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Tips for Indoor Photography in Low Light

Our favorite in-house photography nerds breakdown their best practices for tackling low-light in-door photography.

Recently we had a discussion about doing some indoor photography of our team, for some updated marketing materials. The problem is that our team is in two different places - our office in Irvine, and our Redmond office, so we needed a way to make the photos feel like they were all taken in the same place at the same time, without actually having to fly half the team to the other location. One of the common themes we kept running into was making sure that the lighting felt the same in both locations. Of course, being total photography nerds, one of our designers and I started talking best practices for indoor photography in low light.

While there are some general guidelines about low light indoor photography using a flash, flash photos often feel flat, lacking the dimension of photos without. Using a flash can also really disrupt the mood or moment that you're trying to capture. This is especially true if you're using an "onboard flash" - one that's built into your camera. These fixed-point flashes leave little room to adjust the position of the flash, giving you photos that look washed out, and lack background detail.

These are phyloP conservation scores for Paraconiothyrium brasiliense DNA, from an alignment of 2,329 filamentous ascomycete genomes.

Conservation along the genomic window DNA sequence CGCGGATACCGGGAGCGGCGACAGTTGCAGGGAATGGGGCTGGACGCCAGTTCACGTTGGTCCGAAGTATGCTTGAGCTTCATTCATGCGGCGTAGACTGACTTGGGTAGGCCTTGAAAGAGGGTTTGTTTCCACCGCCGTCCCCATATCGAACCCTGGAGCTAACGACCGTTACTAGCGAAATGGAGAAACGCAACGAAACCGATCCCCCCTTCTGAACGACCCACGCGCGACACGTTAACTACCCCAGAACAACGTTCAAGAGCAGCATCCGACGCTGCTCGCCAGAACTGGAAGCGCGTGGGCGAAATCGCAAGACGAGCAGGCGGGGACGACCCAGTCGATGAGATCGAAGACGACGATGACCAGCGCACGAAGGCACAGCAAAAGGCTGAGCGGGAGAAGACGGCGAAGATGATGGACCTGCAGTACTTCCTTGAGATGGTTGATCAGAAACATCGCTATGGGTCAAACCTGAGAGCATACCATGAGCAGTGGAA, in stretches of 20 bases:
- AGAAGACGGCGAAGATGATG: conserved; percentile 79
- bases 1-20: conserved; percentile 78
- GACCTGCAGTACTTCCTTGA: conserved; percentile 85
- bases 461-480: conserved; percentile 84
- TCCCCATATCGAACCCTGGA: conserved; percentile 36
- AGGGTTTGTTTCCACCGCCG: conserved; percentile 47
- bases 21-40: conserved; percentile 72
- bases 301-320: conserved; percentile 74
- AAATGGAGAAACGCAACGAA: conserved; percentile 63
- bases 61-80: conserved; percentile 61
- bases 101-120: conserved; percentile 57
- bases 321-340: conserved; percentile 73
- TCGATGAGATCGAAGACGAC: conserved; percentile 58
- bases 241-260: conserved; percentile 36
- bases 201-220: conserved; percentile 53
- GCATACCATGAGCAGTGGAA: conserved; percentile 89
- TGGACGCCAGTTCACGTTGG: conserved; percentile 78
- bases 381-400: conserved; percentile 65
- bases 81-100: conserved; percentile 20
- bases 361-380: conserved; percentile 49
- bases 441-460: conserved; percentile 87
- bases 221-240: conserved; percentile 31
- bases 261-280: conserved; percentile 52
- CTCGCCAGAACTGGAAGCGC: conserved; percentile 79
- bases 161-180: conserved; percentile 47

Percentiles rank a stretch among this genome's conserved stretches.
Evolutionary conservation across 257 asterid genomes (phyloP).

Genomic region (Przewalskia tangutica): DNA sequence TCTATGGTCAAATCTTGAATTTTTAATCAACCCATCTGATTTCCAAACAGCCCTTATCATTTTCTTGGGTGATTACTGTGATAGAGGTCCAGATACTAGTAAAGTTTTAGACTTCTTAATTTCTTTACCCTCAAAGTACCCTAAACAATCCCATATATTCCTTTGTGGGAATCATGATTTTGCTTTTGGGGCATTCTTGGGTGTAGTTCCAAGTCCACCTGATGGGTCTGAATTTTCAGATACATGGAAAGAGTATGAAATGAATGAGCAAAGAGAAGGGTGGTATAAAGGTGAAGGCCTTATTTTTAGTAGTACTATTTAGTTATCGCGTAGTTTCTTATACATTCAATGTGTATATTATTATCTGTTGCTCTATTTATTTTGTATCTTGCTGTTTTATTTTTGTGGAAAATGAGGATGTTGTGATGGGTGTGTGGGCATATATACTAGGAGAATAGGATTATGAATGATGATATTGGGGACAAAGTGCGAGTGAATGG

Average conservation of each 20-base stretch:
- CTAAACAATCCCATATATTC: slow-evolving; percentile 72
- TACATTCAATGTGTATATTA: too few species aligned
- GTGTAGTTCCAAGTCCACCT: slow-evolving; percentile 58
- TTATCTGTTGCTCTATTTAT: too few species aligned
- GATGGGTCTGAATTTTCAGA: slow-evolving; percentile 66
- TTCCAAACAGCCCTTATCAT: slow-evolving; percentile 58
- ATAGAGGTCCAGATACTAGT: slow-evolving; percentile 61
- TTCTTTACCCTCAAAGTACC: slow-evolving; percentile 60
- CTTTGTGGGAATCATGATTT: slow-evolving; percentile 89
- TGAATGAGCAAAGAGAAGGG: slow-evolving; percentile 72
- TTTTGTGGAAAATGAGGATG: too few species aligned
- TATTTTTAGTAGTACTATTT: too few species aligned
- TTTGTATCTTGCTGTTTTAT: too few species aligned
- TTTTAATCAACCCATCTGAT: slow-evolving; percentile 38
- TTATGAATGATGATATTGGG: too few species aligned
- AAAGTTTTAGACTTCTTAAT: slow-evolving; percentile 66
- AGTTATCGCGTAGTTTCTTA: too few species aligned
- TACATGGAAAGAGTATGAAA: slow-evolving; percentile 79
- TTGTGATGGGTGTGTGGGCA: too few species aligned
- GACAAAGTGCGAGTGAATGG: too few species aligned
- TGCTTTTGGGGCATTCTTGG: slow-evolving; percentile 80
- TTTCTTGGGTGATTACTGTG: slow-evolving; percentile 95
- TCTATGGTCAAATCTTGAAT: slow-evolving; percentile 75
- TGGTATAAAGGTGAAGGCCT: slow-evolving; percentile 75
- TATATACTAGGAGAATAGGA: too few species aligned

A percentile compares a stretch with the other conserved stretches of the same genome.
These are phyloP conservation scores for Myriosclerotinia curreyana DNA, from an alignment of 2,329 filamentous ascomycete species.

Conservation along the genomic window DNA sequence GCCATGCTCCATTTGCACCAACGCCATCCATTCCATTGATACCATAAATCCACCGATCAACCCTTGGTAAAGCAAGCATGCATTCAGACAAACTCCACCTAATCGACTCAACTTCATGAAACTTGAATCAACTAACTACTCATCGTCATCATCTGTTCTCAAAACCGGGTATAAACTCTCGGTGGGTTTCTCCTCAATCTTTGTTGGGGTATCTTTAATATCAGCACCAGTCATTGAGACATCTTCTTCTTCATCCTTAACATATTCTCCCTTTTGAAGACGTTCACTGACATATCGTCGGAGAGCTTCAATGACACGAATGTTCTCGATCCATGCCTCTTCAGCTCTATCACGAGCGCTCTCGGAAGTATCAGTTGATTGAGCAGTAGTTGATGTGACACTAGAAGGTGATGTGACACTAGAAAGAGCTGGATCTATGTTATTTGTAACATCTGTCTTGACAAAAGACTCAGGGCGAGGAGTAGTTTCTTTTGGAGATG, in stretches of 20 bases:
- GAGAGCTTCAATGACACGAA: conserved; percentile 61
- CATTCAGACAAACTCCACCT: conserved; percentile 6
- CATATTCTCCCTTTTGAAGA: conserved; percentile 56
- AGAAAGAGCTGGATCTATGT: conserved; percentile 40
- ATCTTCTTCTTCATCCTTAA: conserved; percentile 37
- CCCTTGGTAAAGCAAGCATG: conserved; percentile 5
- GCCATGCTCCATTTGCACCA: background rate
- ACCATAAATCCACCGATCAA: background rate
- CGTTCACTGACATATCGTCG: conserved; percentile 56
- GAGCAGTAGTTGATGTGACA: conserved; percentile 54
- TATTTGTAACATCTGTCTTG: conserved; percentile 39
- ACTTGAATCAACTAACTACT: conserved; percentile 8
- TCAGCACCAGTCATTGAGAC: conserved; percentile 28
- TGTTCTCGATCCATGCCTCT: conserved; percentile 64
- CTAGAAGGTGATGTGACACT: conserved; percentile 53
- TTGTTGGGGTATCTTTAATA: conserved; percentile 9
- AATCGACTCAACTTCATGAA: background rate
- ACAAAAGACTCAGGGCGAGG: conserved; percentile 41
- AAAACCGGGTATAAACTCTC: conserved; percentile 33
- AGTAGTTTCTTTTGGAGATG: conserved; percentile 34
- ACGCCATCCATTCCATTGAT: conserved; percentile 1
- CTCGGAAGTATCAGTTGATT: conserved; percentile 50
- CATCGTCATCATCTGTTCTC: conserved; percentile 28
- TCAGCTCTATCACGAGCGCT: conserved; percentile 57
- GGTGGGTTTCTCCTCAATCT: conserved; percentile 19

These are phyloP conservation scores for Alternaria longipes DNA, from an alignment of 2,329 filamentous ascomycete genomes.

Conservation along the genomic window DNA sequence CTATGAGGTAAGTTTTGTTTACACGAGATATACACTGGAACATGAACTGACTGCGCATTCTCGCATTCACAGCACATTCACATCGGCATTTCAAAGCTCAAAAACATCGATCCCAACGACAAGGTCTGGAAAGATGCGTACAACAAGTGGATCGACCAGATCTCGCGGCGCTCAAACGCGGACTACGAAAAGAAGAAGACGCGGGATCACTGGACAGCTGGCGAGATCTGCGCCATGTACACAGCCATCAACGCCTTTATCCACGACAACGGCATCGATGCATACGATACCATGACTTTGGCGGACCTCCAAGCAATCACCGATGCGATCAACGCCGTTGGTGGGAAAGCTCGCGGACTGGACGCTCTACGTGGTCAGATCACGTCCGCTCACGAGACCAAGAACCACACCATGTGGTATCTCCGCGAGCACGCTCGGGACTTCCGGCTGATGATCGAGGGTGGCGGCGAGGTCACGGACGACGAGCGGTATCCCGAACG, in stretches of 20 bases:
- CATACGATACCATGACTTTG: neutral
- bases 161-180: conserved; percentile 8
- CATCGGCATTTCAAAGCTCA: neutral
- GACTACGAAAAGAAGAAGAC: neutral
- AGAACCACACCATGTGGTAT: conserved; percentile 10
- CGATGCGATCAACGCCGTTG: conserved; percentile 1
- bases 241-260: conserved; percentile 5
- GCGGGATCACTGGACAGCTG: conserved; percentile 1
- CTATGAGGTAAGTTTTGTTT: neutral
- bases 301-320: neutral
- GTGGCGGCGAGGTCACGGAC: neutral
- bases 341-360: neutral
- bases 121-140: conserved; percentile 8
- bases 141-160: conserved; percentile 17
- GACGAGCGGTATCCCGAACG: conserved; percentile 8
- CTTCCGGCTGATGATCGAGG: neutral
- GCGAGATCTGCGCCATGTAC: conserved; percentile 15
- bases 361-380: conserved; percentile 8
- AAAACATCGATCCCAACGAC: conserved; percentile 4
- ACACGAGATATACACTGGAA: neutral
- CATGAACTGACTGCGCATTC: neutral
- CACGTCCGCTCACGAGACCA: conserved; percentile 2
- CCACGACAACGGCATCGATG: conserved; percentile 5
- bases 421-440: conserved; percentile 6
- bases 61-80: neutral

Fortunately, most of your problems can be solved by adjusting a few things on your camera. Here are Matt's tips:

  • Turn on Image Stabilization (IS) or Vibration Reduction (VR).
  • Set a higher ISO to 800+ if possible – this will add more noise to the image but produce a sharper result (noise can be removed in post production).
  • Set the aperture to the lowest f/stop so more light passes through the lens (try f/4.0 f/stop with a shutter speed of 1/500th).
  • Use a reflector (hack: use a large blank white poster board if necessary).
  • Adjust manual focus for depth of field (maintain distance with tripod, and avoid autofocus).
  • Setup 3-point lighting (key, fill, and backdrop lighting) if and when available.
  • Shoot against a solid color backdrop (at least 6ft from wall to avoid casting a shadow).
  • Constrain motion to portrait aspect ratio of 1x4.
  • Avoid overhead lighting if and when possible.

What if you're considering using a hot-shoe flash, like the Canon Speedlite?

  • Play with the angle of the flash head and try bouncing the flash off a reflective surface (a wall, a reflector, etc). Just be sure to test the angle of your surface to make sure you're getting the lighting you want.
  • Try using your flash out of the shoe - via wireless flash control. Doing this will give you versatility in your lighting that you may not have if you only use your flash in the shoe.

If you're going for portraits, you may even consider getting a lens with a fixed focal point, which can help reduce the need for extra lighting. For example, I'm a big fan of a 50mm 1.8f fixed lens.

By practicing these tips, you should see improvement in your low-light indoor photography. Happy shooting!

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